"In Georgia, where exclusive possession of an automobile is shown, the presumption is that the owner has possession of the property contained therein. This presumption is rebuttable and does not apply if it can be shown that a defendant has not been in possession or control for a period before discovery of contraband or where others have had equal access to the automobile. [Cit.]" Ledesma v. State, 251 Ga. 487 (1) (306 SE2d 629). Here, defendant's entire defense rested upon a theory of equal access to the automobile by others. The green Plymouth automobile had been purchased by defendant approximately two months before the arrest. There was testimony by defendant that he had been driving the automobile for only two or three months and that during the month of February, several named individuals had borrowed it from him. However, an investigator testified that he had seen the defendant driving the automobile for two or three years and that the only other person he had ever seen driving the automobile, besides the defendant, was a certain young female (defendant's girl friend). There was also testimony by the defendant that on the day of his arrest, he had driven his white flatbed truck to his mother's and dad's farm (in Noble, Georgia) where he had been working all day cutting wood. He testified that he did not know the whereabouts of his green Plymouth automobile during this time, stating that he knew only that "[t]he car was there [at defendant's house in Kensington, Georgia] Monday evening [February 28, 1983] when [my girl friend and] I got there [to defendant's Kensington, Georgia home] from Mother's [referring to his mother's farm in Noble, Georgia]." Investigator Caldwell, however, testified that he patrolled the vicinity of defendant's residence several times during the afternoon of February 28, 1983, and that on each of these patrols, the defendant's white flatbed truck was parked in his yard, but that the green Plymouth automobile was not. Moreover, there was testimony by the defendant that when Investigator Caldwell inquired as to the location of his trunk key, he responded that "it was at Michael Joe Morrison's mother's house, on the refrigerator top." The investigator, however, testified that defendant told him that his trunk key was at his mother's (in Noble, Georgia). "It is for the trier of fact, in this case the jury, to judge the credibility of witnesses and to weigh their testimony. [Cit.]" Ledesma v. State, 251 Ga. 487, supra. Here, the green Plymouth automobile was purchased by the defendant (although not titled in his name) and was in his immediate and exclusive control at the time the marijuana was discovered. To this end, the evidence shows that the marijuana was found in the trunk of the green Plymouth automobile which was parked in defendant's yard located about 50 or 60 feet from his house. The jury decided that he had possession. The evidence authorized the defendant's conviction and did not demand an acquittal. See Ledesma v. State, 251 Ga. 487, supra; Chambers v. State, 162 Ga. App. 722 (1), 723 (293 SE2d 20). See generally Nixon v. State, 139 Ga. App. 48 (228 SE2d 21); Tamez v. State, 148 Ga. App. 307, 308 (1) (251 SE2d 159). Furthermore, we find no error in the giving of a charge on the rebuttable presumption of ownership of the marijuana, especially, here, in light of the fact that the trial court charged the jury that they were "permitted, but not required" (emphasis supplied) to find such a presumption. See Chambers v. State, 162 Ga. App. 722, supra; Moore v. State, 155 Ga. App. 149, 150-151 (1) (270 SE2d 339); Bradley v. State, 137 Ga. App. 670 (1) (224 SE2d 778).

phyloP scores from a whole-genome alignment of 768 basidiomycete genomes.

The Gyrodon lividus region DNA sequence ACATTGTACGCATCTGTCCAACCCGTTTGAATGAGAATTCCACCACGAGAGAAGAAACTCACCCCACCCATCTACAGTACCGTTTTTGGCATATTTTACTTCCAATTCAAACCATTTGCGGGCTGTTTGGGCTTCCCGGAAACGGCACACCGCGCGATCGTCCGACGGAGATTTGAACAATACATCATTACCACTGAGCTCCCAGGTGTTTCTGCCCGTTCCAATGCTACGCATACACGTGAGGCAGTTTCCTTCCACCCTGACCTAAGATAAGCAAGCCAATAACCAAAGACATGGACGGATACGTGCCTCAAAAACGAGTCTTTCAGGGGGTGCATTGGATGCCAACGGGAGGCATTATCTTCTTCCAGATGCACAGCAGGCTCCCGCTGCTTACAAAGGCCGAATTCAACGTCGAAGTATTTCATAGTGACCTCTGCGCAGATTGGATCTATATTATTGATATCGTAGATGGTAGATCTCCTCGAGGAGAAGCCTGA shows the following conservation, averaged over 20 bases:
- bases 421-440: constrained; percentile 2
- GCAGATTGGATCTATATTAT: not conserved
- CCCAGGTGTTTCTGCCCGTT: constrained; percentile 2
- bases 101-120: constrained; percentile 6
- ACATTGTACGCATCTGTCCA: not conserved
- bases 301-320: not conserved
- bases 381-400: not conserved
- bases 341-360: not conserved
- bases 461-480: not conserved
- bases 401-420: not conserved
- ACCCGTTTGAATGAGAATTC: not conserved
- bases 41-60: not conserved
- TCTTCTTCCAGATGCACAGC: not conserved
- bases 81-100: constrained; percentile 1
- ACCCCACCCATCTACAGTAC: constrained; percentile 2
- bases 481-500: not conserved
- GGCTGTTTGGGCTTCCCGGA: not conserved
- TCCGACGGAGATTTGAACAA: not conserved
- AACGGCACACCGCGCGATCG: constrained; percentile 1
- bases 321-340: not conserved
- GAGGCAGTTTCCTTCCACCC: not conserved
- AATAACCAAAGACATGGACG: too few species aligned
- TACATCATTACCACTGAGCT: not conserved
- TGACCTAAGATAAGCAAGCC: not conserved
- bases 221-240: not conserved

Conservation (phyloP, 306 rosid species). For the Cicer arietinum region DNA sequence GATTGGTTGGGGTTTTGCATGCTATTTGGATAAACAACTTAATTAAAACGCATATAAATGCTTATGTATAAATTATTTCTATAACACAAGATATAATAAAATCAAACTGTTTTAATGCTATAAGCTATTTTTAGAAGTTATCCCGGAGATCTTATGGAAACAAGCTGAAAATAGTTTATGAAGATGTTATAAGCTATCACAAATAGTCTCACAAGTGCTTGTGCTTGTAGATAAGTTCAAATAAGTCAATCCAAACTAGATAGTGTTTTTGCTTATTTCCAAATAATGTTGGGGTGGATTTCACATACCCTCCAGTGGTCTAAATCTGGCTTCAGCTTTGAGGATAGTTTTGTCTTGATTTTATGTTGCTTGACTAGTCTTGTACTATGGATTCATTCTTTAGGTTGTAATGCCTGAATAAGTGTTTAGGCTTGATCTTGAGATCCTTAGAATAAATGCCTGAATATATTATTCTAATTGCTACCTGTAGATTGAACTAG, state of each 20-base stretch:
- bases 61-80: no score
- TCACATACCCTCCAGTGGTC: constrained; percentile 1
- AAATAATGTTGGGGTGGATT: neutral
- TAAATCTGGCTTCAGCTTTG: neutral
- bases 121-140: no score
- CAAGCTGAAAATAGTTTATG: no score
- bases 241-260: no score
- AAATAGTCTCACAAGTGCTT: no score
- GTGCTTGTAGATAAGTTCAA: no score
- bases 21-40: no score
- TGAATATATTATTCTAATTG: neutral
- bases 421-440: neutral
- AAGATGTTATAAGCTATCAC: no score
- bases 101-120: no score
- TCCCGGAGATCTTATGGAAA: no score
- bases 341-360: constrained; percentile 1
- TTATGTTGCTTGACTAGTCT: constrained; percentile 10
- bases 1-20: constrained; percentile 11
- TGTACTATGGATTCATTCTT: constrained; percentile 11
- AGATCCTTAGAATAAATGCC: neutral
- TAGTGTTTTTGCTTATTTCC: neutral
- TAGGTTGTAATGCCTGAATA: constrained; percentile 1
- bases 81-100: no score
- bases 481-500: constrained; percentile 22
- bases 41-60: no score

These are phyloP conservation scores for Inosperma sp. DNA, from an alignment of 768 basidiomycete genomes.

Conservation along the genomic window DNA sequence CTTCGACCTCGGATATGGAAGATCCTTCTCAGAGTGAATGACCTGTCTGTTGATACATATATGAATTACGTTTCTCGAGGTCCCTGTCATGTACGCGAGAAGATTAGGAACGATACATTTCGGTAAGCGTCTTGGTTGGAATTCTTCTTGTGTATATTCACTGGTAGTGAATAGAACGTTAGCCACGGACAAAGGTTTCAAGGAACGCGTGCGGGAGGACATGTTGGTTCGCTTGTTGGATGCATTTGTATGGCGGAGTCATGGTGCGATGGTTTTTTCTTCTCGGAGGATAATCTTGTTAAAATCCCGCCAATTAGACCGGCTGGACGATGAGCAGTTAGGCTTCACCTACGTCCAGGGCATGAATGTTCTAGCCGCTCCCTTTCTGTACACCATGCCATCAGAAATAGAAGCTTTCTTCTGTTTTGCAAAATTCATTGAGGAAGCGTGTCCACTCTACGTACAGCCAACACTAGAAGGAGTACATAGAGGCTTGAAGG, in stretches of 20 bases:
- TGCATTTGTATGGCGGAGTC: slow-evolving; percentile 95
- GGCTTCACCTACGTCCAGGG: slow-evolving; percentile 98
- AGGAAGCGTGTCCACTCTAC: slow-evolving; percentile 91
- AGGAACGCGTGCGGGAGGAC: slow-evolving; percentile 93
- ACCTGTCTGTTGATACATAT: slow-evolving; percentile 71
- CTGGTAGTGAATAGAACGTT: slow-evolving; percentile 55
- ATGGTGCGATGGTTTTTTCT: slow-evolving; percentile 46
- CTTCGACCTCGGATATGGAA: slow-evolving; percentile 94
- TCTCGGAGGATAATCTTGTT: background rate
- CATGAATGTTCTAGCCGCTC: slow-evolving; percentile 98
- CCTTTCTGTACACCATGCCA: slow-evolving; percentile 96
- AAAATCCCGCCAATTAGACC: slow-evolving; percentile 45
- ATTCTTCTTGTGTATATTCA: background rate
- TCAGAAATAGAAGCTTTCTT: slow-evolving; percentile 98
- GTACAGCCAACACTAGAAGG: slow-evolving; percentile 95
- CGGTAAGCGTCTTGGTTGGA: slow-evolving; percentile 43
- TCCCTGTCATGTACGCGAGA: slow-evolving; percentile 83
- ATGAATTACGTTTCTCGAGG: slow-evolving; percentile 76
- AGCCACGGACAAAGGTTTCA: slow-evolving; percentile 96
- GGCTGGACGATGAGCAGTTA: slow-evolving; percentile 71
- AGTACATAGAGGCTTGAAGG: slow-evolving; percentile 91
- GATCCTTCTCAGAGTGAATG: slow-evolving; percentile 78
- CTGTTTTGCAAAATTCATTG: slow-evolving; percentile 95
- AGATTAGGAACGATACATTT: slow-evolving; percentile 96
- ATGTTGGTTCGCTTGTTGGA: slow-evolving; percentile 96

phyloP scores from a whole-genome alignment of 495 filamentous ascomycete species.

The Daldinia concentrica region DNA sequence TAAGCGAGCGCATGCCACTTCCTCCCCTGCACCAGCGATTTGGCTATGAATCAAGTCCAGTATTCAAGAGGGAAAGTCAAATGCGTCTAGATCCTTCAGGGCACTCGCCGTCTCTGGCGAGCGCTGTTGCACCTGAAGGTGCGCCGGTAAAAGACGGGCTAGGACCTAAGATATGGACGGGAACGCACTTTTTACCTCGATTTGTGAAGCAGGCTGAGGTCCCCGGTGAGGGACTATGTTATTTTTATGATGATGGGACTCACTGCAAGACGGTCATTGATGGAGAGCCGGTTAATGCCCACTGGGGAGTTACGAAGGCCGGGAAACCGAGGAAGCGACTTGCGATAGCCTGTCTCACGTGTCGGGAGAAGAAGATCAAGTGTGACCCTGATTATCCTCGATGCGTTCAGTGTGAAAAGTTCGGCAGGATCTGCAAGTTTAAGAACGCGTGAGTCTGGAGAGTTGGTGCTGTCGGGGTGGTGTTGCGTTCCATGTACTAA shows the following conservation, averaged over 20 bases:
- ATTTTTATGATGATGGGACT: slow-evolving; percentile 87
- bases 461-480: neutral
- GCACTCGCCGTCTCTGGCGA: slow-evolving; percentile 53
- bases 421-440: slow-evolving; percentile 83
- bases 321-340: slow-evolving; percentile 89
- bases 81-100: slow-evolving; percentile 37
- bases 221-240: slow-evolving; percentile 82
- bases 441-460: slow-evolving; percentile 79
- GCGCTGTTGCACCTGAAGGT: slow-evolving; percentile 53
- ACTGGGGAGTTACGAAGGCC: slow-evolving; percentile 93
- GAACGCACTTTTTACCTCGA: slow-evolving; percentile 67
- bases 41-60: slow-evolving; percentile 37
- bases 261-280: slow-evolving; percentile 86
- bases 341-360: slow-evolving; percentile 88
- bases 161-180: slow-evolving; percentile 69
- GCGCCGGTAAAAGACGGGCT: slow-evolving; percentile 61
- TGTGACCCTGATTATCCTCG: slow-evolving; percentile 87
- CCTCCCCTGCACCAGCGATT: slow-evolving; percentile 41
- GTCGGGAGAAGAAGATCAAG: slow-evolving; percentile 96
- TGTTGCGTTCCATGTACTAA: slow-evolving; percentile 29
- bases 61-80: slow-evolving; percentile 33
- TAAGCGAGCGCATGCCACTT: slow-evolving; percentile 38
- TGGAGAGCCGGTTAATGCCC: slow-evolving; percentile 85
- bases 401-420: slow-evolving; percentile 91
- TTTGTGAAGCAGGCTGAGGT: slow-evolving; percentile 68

2. Approximately one hour after having retired to the jury room to deliberate its verdict, the jury sent the following written question to the court: "We'd like the charge by the judge read regarding the responsibility of possession when more than one person is involved in driving the car." In response to this request, the trial judge recharged some of the original instructions and also added two additional charges. It is defendant's contention that the trial court committed reversible error by giving these additional instructions to the jury because OCGA 5-5-24 (b) (formerly Code Ann. 70-207 (b)) provides in part: "The court shall inform counsel of its proposed action upon the requests [for instructions] prior to their arguments to the jury . . ." Moreover, defendant contends that the trial court compounded the error by denying his requests for an opportunity to argue to the jury concerning these additional instructions. Defendant's contention is without merit.